I found out about the existence of a series of books called A Feminist Commentary on the Babylonian Talmud while I was researching my blog entry on Women in the Talmud which I reviewed in March. The volume on Massekhet Sukkah by Shulamit Valler, a section of the Talmud dealing with the holiday of Sukkot, was available to me through interlibrary loan. I feel fortunate that any of these books are available through public libraries in the U.S. because these are books published in Germany which would be extremely expensive for me to obtain.
Considering that Sukkot is a family holiday, Valler wondered why the Talmud would exempt women from dwelling in the huts constructed for Sukkot. The singular of hut in Hebrew is a Sukkah, and oddly enough the validity of the Sukkah belonging to Queen Helene of Adiabene is discussed in the Talmud. Valler deduces that women were not exempted from dwelling in the Sukkah during the Second Temple period when Helene of Adiabene lived. See Helene of Adiabene on the Jewish Women's Archive for more information. This Queen was a convert to Judaism and very devout. She would not have built a Sukkah if she hadn't been encouraged to do so by the Rabbis who instructed her. They evidently had no problem with her Sukkah and used to visit it on Sukkot on a regular basis.
Another piece of evidence that women weren't always exempt from living in the Sukkah includes Shammai putting a Sukkah like covering over his daughter in law when she was giving birth on Sukkot. If she wasn't required to be in a Sukkah, why would she need the covering? My only question about this as evidence, is that it's known that Shammai was stricter than other Rabbis. Yet he was not unique in including women in the commandment of the Sukkah. In the Talmud it's described how Abbaye found Rav Josef sleeping in his Sukkah with his new wife under the wedding canopy.
Then there was the case of Rabbi Eliezer's ruling about an Epitropos (overseer) employed by King Agrippa that he must eat two meals with each of his two wives in her Sukkah. This was also in the Second Temple period. The requirement was that two meals per day should be eaten in a Sukkah. It seems to me that the requirement should attach to the practitioner, not to the Sukkah. A Sukkah is a structure. It doesn't have religious obligations. So it should be two meals regardless of how many Sukkot you visit per day. Modern Talmudic scholar Adriel Schremer said that Rabbi Eliezer made this ruling that the Epitropos with two wives needed to eat four meals because he believed that men should be monogamous, and he wanted to make it more burdensome to be polygamous. This case is yet another indication that women had Sukkot, and that they lived in them during the holiday.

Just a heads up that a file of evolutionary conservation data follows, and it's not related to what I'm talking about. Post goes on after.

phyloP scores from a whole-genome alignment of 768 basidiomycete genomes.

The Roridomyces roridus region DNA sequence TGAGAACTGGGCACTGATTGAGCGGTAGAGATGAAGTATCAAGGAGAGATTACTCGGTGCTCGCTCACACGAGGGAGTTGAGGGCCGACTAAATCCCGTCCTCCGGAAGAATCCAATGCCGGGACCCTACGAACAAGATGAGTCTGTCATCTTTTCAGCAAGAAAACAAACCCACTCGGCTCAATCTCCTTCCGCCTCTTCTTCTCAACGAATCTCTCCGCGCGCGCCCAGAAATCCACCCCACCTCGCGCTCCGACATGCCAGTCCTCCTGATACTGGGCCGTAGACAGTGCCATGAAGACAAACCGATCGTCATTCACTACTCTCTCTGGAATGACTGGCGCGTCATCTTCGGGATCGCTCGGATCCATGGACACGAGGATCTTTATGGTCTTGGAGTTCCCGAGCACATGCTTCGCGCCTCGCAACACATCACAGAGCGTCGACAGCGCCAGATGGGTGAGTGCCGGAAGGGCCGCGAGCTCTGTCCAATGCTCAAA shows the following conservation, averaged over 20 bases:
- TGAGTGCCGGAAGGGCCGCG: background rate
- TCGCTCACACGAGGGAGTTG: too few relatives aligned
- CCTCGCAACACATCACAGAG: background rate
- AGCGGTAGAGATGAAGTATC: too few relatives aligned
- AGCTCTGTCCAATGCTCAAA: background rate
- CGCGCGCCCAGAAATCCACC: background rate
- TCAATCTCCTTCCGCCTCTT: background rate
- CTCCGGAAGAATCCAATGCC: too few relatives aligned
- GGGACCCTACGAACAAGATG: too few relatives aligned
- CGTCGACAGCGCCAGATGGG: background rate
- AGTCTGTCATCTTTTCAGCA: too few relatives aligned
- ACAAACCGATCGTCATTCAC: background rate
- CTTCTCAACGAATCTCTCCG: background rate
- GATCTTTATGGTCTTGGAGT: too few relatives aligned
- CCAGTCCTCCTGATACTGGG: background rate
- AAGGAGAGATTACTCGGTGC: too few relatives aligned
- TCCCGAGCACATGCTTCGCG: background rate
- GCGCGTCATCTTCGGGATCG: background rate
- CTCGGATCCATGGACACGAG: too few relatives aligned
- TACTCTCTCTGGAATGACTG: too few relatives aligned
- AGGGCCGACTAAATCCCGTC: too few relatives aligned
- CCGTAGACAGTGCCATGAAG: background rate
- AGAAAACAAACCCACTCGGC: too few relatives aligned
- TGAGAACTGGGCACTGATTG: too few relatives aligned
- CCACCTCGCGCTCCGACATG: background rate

There is mention in the Talmud of a type of Sukkah not built for the holiday called a Women's Sukkah. Valler thinks that this is a menstruation hut. There were never any menstruation huts in the land of Israel, but there were in Babylon due to Zoroastrian influence. This is shown in the novel Rav Hisda's Daughter by Maggie Anton. Not all Jewish families in Babylon confined menstruating women to huts in Anton's book, but some did.
Even more interesting to me is the issue of what is valid as a lulav. A lulav is a branch that is shaken on Sukkot to bring rain. It is said in the Talmud that a Ba'al branch is valid, but an Asherah branch isn't. Ba'al and Asherah are both Pagan deities. One would think that neither would be valid because they are associated with Pagan worship. Valler wants us to know that a plant that didn't need watering was called a B'aal plant, so they weren't actually recommending something associated with Pagan practice. Yet she also tells us that they were called Ba'al plants because whether or not they received water was up to Ba'al. So it seems to me that the terminology was Pagan, and so was the lulav. Ba'al was a rain god. It's said in the Talmud that the lulav is phallic. This is why an Asherah branch isn't valid. Asherah was a goddess. Valler doesn't say that Judaism adopted the lulav from the Pagans, but it does seem like an inescapable conclusion.
Finding substantiation of Pagan borrowings in Judaism is important because it shows that Judaism was probably more like other ancient religions than the Rabbis want us to believe.
I found reference to an essay on whether Huldah might have been a prophet of the goddess Asherah in this book, and a book called The Cult of Asherah in Ancient Israel and Judah by Judith M. Hadley. This is the direction in which I will now be taking my research.